Being an aspiring commercial lawyer often means being confronted by complex, often abstract, concepts. This can result in a wall of jargon, which students and trainees often find difficult to understand. We've therefore introduced LegalLingo to break down these concepts into bite-size explanations to make the industry more accessible for aspiring trainees.
Second up in the series is an explanation of what a sovereign wealth fund is:
A sovereign wealth fund is a state-owned investment vehicle run and managed by a government agency. A nation typically establishes a sovereign wealth fund when there are budget or trade surpluses on its balance of payments. The surplus capital can then be pooled into a state-owned fund which the government uses to make investments for the benefit of its citizens and their economy.
Common types of sovereign wealth funds include:
- Stabilization funds:used to insulate the economy from inflation and volatile commodity prices, a common risk with the large influxes of revenue from mineral wealth like oil.
- Future generation funds: designed to invest surplus revenue into a diverse portfolio of assets to provide for future generations.
- Public pension reserve funds: set up to put money aside to finance a nation's pension system.
The world's largest sovereign wealth funds:
- Norway:Norway's sovereign wealth fund is currently the largest in the world with $1.27 trillion worth of assets under management. The Norway Government Pension Fund was established in 1990 to invest the large revenues derived from the nation's oil wealth.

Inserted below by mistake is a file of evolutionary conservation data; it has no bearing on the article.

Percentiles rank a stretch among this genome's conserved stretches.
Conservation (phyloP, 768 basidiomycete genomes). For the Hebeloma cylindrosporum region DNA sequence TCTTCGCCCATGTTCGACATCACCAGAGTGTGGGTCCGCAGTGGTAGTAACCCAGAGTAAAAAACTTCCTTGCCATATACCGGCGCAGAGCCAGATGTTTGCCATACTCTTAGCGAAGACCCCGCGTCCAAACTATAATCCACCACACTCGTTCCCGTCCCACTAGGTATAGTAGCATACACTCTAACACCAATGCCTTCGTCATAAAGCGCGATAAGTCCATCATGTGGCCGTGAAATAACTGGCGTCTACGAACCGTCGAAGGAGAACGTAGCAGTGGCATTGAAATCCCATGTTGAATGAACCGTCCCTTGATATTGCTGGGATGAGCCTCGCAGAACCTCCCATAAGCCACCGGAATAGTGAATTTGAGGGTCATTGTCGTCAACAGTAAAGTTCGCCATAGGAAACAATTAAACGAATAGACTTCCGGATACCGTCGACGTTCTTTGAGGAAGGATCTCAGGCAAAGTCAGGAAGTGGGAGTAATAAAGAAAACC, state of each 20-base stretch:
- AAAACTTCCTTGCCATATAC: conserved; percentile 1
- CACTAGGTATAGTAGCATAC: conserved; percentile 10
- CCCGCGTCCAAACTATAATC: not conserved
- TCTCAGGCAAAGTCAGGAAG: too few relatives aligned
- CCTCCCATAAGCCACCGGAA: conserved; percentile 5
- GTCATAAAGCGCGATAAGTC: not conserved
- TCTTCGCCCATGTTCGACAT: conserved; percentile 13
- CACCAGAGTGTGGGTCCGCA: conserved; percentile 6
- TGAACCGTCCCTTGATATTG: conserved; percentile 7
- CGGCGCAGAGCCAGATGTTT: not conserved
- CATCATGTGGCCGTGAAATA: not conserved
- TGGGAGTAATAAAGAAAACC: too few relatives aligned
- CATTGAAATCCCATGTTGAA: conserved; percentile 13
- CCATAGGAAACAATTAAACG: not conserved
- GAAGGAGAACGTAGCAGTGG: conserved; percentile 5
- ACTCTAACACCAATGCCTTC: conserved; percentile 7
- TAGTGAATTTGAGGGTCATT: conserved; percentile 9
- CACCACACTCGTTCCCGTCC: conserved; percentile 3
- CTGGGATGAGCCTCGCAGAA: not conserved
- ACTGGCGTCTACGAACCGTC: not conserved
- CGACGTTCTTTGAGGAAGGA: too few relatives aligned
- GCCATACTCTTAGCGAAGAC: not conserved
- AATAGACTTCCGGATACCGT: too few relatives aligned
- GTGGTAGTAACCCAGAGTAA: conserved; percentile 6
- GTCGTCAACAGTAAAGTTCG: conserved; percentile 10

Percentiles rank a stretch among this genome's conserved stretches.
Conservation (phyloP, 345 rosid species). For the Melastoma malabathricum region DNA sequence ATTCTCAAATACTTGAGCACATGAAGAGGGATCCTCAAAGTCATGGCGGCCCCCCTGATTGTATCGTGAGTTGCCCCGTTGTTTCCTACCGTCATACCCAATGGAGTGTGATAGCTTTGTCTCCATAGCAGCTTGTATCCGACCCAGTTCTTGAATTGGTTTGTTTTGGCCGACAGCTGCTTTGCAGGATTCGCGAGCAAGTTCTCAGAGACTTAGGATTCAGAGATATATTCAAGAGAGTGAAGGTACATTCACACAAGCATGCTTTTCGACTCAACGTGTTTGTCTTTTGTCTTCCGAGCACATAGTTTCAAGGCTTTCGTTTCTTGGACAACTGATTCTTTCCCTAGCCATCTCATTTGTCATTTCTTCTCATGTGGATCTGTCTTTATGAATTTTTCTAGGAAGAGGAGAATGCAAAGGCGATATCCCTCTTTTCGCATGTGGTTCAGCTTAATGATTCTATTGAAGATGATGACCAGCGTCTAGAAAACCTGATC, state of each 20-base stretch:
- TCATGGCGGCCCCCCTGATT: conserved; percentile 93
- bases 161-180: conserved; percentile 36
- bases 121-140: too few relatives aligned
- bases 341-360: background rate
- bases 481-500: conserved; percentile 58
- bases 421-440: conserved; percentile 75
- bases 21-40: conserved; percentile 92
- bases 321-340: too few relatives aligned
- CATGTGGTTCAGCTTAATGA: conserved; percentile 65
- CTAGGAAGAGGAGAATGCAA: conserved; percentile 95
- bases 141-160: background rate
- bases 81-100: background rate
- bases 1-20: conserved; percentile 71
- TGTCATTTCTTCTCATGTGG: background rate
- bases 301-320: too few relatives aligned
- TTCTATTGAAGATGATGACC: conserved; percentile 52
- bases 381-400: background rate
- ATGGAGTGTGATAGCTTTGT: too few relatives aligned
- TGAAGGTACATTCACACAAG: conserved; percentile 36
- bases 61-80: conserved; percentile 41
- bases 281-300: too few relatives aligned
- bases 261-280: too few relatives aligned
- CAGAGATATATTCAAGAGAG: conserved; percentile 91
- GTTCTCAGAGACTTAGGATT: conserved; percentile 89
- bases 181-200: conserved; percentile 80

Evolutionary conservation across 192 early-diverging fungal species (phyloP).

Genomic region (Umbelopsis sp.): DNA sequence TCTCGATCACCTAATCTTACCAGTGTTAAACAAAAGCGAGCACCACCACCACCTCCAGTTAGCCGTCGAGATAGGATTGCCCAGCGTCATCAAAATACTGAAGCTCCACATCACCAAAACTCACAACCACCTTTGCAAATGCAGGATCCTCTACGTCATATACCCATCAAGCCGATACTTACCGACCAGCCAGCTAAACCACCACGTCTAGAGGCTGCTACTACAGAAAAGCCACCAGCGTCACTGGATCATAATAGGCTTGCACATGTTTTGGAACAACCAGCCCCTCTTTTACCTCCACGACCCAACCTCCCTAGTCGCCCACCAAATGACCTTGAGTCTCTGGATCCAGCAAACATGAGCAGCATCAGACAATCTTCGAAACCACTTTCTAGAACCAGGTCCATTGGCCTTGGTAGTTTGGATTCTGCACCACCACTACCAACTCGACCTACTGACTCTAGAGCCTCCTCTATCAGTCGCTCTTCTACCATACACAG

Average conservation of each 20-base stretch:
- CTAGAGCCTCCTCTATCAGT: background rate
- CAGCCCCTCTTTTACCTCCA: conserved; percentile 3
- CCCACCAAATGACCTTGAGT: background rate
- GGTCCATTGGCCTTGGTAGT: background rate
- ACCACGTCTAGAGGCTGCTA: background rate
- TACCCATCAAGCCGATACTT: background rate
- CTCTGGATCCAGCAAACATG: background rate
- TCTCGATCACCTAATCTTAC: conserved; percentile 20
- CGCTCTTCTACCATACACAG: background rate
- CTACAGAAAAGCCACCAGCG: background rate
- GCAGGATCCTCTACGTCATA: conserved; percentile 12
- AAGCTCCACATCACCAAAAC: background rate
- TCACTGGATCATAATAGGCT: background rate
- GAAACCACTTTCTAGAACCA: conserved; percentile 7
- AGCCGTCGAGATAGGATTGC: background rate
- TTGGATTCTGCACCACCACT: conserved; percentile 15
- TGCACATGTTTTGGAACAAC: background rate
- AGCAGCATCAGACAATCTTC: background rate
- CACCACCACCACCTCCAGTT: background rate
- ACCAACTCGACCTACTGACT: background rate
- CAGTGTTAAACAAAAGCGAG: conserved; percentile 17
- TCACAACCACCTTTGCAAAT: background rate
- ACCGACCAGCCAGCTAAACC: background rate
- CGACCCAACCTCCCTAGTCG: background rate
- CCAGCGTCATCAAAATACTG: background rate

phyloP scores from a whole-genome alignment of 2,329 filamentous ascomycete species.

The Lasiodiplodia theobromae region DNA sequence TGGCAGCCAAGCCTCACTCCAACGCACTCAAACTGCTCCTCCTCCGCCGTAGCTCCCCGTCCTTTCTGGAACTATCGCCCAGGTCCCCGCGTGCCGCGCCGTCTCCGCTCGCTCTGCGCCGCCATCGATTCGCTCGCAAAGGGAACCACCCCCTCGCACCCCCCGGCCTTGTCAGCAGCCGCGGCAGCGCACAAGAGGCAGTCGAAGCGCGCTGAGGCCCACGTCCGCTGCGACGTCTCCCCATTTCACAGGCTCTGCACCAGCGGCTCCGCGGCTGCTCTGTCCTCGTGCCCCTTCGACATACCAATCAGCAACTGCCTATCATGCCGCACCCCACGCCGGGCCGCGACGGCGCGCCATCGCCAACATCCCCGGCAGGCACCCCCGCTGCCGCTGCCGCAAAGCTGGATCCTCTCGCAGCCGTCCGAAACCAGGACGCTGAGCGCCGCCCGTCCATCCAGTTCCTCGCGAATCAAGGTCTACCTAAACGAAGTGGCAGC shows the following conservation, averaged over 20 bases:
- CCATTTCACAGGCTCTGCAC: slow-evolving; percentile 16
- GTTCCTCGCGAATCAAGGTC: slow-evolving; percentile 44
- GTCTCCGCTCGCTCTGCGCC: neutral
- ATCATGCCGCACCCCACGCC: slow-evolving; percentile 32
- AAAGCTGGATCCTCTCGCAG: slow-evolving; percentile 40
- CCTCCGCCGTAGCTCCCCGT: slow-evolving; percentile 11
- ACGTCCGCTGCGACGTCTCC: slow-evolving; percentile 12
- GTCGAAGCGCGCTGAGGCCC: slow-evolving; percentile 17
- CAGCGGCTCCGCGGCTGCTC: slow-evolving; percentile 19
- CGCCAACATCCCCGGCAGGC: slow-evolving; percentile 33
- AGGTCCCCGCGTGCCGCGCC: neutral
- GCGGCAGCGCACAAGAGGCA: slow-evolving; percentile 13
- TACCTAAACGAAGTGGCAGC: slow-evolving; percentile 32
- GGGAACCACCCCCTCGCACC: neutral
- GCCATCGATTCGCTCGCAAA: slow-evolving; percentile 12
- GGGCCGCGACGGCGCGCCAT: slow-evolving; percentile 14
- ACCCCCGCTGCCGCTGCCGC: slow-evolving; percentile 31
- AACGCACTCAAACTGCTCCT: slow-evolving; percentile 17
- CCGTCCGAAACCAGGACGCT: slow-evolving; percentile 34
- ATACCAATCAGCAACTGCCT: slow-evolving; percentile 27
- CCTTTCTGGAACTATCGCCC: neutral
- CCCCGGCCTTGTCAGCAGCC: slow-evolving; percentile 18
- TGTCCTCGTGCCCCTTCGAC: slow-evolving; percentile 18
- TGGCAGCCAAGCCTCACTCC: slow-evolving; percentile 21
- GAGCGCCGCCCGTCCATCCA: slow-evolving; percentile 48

- China:China's sovereign wealth fund is the second largest with $941 billion worth of assets under management. The China Investment Corporation Fund was established in 2007 due to surplus foreign exchange reserves.
- Abu Dhabi:The Abu Dhabi Investment Authority was established in 1976 to manage the budgetary surplus derived from state-owned oil and has $578 billion worth of assets under management.
Countries with budget deficits, such as Turkey, South-Africa and Senegal, are establishing sovereign wealth funds to better manage state owned assets in a government's portfolio.
If you found this helpful, why not check out the other LegalLingo posts on ourwebsite? We'll be adding to it regularly so keep an eye out for them!
The content of this article is intended to provide a general guide to the subject matter. Specialist advice should be sought about your specific circumstances.